Ultimately, Lincoln Elementary School hopes to act as a model for Chicago Public Schools and their efforts to go green. Good luck, Lincoln Elementary, we support you all the way!
Click here to find out more about the HSBC Eco-Schools USA Climate Initiative.
It’s the oldest school in the United States, but Boston Latin School prides itself on its new thinking. Students have taken the initiative on several ambitious projects, rapidly transforming the Boston, Massachusetts school into a leader in education for sustainability.
Inspired by the documentary An Inconvenient Truth, students at Boston Latin School founded the Youth Climate Action Network (BLS Youth CAN) in 2007. The network now includes climate action clubs in 18 schools throughout the eastern Massachusetts area. To further engage schools in the region, BLS held its 4th Annual Climate Change Summit in May 2010. Students from over 50 schools gathered at MIT for the event. Presentations and workshops gave students and teachers an opportunity to learn more about climate change and its effects and to envision solutions.
Students at BLS have already shown their dedication to the cause. Earlier in the school year, they submitted over 580 “green wishes” for their school and won a contest sponsored by Eco-Schools USA in conjunction with Warner Brothers. During the Summit, they were presented with the grand prize—a solar tent from FTL Solar. The tent has a solar array capable of turning sunlight into electricity, and will be used as an outdoor classroom. Summit participants got to see the tent in action—it powered the equipment for the BLS student band as it played and a group of dancing “green people” entertained the crowd.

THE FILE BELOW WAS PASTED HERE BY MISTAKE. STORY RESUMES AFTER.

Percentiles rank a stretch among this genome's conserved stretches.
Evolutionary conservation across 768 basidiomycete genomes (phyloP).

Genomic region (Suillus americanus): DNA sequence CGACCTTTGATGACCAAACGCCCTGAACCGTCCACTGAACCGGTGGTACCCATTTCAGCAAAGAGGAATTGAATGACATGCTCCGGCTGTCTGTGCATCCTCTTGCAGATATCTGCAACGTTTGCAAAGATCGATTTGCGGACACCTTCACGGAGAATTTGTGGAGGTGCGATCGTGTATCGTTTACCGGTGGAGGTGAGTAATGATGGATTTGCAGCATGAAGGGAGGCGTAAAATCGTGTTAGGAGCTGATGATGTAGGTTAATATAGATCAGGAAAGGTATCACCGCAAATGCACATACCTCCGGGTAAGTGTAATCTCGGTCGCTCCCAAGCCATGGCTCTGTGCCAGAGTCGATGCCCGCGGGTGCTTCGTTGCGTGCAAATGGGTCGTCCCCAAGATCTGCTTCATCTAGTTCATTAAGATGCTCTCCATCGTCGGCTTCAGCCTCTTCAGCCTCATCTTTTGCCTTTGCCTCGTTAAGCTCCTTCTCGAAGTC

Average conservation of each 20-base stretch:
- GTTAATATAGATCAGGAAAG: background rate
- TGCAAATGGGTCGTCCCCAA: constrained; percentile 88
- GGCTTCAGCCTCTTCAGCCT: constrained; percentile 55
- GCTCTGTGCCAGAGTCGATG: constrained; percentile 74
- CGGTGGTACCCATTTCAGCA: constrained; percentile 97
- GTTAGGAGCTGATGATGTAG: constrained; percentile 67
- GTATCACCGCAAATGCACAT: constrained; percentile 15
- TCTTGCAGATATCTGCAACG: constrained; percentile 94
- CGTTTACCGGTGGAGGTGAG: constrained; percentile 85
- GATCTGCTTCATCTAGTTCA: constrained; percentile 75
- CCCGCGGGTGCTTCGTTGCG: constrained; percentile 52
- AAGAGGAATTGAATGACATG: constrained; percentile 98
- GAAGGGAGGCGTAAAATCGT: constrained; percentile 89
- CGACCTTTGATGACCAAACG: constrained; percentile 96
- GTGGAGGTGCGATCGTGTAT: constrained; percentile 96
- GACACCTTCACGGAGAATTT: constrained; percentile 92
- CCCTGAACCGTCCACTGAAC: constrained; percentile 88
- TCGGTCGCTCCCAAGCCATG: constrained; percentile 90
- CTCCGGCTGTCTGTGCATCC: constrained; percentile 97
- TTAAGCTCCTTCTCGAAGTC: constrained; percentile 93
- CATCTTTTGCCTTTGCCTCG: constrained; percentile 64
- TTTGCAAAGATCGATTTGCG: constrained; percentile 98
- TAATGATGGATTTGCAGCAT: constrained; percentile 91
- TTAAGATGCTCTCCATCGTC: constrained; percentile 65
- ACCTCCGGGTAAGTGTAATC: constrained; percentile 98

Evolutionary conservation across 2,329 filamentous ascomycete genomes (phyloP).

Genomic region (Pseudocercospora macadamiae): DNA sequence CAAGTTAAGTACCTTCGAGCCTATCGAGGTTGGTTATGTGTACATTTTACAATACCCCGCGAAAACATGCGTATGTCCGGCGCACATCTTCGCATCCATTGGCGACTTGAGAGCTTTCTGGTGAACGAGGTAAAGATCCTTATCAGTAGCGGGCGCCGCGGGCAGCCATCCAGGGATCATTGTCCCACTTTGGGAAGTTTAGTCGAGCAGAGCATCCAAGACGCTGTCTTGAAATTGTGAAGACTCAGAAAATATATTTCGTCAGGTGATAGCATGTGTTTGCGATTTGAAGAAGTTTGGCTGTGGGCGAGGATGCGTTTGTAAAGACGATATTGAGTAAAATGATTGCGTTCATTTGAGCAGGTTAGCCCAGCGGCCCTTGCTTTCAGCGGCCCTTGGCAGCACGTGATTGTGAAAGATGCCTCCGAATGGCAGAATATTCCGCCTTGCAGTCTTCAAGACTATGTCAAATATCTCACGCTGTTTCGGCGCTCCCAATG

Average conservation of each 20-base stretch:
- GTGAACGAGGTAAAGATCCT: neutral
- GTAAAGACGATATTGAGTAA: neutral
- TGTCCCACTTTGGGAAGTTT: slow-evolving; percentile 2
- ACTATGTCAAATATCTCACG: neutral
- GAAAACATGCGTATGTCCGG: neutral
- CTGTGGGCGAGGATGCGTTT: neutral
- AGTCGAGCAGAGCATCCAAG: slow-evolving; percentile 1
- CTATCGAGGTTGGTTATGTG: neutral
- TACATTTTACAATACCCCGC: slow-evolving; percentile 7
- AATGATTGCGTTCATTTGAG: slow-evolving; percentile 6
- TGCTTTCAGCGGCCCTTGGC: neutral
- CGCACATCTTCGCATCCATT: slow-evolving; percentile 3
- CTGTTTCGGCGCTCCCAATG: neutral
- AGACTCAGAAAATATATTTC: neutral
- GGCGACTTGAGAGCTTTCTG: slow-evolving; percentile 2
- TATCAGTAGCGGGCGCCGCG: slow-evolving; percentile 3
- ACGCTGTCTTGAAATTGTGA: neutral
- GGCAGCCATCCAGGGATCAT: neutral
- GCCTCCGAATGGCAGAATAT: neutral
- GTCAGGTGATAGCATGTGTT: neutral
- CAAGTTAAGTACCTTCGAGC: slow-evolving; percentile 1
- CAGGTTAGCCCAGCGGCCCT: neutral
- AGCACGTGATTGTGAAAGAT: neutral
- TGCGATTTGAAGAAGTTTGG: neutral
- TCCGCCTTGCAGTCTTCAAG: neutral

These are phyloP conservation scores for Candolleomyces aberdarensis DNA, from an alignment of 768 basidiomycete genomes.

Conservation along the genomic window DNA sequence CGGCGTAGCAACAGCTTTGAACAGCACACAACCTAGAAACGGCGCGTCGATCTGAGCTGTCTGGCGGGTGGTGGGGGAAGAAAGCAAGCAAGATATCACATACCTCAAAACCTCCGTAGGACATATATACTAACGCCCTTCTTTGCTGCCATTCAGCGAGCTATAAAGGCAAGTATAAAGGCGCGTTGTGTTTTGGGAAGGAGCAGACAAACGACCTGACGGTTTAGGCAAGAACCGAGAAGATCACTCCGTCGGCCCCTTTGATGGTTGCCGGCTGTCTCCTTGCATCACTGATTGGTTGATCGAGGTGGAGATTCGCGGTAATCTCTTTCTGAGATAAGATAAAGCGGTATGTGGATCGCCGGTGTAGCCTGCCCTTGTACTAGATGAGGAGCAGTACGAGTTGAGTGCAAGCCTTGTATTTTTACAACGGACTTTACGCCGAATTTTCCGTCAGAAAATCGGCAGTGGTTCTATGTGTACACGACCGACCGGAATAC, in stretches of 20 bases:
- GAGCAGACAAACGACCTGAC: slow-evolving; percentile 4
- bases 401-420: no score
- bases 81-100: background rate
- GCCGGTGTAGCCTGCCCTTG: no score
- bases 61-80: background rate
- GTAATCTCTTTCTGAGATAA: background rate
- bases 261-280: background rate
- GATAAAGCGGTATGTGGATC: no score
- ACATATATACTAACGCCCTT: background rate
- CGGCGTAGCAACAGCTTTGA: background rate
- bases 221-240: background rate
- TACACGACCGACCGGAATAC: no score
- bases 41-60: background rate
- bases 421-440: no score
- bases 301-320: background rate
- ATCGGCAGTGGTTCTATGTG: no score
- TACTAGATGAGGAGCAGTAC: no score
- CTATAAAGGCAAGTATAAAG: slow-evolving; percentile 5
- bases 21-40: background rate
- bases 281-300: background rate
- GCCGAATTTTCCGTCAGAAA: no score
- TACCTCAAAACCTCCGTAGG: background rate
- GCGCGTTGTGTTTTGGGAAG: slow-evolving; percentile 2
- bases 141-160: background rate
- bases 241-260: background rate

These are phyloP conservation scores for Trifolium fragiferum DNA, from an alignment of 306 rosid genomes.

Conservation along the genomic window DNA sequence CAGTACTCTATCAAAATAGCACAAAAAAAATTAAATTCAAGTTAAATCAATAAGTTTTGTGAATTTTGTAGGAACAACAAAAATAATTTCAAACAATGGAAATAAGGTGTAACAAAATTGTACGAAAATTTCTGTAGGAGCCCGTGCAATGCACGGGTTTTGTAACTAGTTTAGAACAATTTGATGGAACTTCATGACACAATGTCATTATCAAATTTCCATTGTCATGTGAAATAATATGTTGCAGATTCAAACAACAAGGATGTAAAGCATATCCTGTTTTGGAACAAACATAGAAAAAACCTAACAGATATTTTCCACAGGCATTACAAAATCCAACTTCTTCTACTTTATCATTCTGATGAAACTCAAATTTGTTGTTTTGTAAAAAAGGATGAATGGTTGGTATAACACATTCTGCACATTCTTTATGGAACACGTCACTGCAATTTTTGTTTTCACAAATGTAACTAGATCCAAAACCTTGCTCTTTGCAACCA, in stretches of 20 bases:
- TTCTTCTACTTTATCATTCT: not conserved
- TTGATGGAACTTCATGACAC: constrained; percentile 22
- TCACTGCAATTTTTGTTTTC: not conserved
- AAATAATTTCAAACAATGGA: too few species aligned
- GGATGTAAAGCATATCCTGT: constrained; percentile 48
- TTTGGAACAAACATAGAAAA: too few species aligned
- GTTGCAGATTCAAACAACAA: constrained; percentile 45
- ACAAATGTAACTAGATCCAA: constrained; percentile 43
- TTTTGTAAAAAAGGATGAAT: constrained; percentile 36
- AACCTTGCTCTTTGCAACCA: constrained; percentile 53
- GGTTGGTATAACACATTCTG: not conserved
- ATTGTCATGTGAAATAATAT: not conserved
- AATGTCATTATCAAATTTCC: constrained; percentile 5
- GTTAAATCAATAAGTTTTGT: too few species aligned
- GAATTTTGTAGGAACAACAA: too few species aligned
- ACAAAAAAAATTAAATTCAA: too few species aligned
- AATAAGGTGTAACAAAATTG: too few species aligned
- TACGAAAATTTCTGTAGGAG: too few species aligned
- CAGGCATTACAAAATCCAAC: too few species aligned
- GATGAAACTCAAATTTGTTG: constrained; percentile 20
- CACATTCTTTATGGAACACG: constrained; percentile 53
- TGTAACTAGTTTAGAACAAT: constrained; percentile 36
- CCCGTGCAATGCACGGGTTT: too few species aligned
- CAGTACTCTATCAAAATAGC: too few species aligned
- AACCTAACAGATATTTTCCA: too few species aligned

“BLS Youth CAN is delighted and excited to have won this solar tent from FTL Solar and NWF,” said BLS Youth CAN member Rebecca Park. “Our school and the Youth Climate Action Network are working on all levels to become sustainable. The opportunities it brings for both renewable energy generation and hands-on education are fantastic. We see this solar tent as one more step in engaging in NWF’s Eco-Schools USA program and as part of our new green roof initiative.”
The school is in the process of implementing a green roof project that will provide an oasis of vegetation in the middle of the city—and a tremendous learning opportunity for students. Students contributed to the design process and are actively engaged in fundraising and communicating about the project. When the roof is complete, students will use it to grow food for the school cafeteria, monitor and analyze streaming data, and offer other area schools an opportunity to share in the learning. In fact, they envision a much larger green-roof coalition in their part of the city. And they are also advocating for—and working to create—a mandatory education-for-sustainability curriculum for all schools in the state of Massachusetts.